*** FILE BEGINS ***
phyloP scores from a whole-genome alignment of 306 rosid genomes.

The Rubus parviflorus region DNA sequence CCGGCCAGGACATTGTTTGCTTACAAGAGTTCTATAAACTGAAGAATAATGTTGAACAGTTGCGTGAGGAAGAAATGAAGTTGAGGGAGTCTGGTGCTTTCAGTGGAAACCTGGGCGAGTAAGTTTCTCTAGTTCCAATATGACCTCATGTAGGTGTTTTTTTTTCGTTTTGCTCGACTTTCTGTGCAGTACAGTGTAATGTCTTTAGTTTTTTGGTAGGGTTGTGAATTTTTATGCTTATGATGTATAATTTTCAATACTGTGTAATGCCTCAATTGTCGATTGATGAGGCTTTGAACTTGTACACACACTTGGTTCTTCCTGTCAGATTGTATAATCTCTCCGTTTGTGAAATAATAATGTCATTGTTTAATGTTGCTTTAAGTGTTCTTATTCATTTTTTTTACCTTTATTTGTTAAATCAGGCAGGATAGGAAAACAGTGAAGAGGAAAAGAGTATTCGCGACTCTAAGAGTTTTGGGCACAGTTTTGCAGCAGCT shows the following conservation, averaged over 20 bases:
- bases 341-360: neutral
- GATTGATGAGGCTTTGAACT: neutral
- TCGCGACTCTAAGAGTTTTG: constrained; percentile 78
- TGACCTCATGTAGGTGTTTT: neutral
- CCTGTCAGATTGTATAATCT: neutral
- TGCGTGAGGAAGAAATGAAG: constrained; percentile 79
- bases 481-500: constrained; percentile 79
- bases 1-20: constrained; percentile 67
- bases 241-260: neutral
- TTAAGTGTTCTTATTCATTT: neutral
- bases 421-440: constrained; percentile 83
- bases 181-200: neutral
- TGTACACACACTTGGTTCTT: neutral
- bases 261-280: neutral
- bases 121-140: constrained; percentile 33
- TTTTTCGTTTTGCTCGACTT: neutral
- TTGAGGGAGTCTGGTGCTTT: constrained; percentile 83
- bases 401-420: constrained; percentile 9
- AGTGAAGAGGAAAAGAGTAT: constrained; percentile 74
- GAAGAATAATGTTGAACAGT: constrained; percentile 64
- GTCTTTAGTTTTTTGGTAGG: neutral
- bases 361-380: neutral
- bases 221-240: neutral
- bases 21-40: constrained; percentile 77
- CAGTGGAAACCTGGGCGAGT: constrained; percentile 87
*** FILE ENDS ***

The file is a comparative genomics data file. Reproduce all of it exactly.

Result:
phyloP scores from a whole-genome alignment of 306 rosid genomes.

The Rubus parviflorus region DNA sequence CCGGCCAGGACATTGTTTGCTTACAAGAGTTCTATAAACTGAAGAATAATGTTGAACAGTTGCGTGAGGAAGAAATGAAGTTGAGGGAGTCTGGTGCTTTCAGTGGAAACCTGGGCGAGTAAGTTTCTCTAGTTCCAATATGACCTCATGTAGGTGTTTTTTTTTCGTTTTGCTCGACTTTCTGTGCAGTACAGTGTAATGTCTTTAGTTTTTTGGTAGGGTTGTGAATTTTTATGCTTATGATGTATAATTTTCAATACTGTGTAATGCCTCAATTGTCGATTGATGAGGCTTTGAACTTGTACACACACTTGGTTCTTCCTGTCAGATTGTATAATCTCTCCGTTTGTGAAATAATAATGTCATTGTTTAATGTTGCTTTAAGTGTTCTTATTCATTTTTTTTACCTTTATTTGTTAAATCAGGCAGGATAGGAAAACAGTGAAGAGGAAAAGAGTATTCGCGACTCTAAGAGTTTTGGGCACAGTTTTGCAGCAGCT shows the following conservation, averaged over 20 bases:
- bases 341-360: neutral
- GATTGATGAGGCTTTGAACT: neutral
- TCGCGACTCTAAGAGTTTTG: constrained; percentile 78
- TGACCTCATGTAGGTGTTTT: neutral
- CCTGTCAGATTGTATAATCT: neutral
- TGCGTGAGGAAGAAATGAAG: constrained; percentile 79
- bases 481-500: constrained; percentile 79
- bases 1-20: constrained; percentile 67
- bases 241-260: neutral
- TTAAGTGTTCTTATTCATTT: neutral
- bases 421-440: constrained; percentile 83
- bases 181-200: neutral
- TGTACACACACTTGGTTCTT: neutral
- bases 261-280: neutral
- bases 121-140: constrained; percentile 33
- TTTTTCGTTTTGCTCGACTT: neutral
- TTGAGGGAGTCTGGTGCTTT: constrained; percentile 83
- bases 401-420: constrained; percentile 9
- AGTGAAGAGGAAAAGAGTAT: constrained; percentile 74
- GAAGAATAATGTTGAACAGT: constrained; percentile 64
- GTCTTTAGTTTTTTGGTAGG: neutral
- bases 361-380: neutral
- bases 221-240: neutral
- bases 21-40: constrained; percentile 77
- CAGTGGAAACCTGGGCGAGT: constrained; percentile 87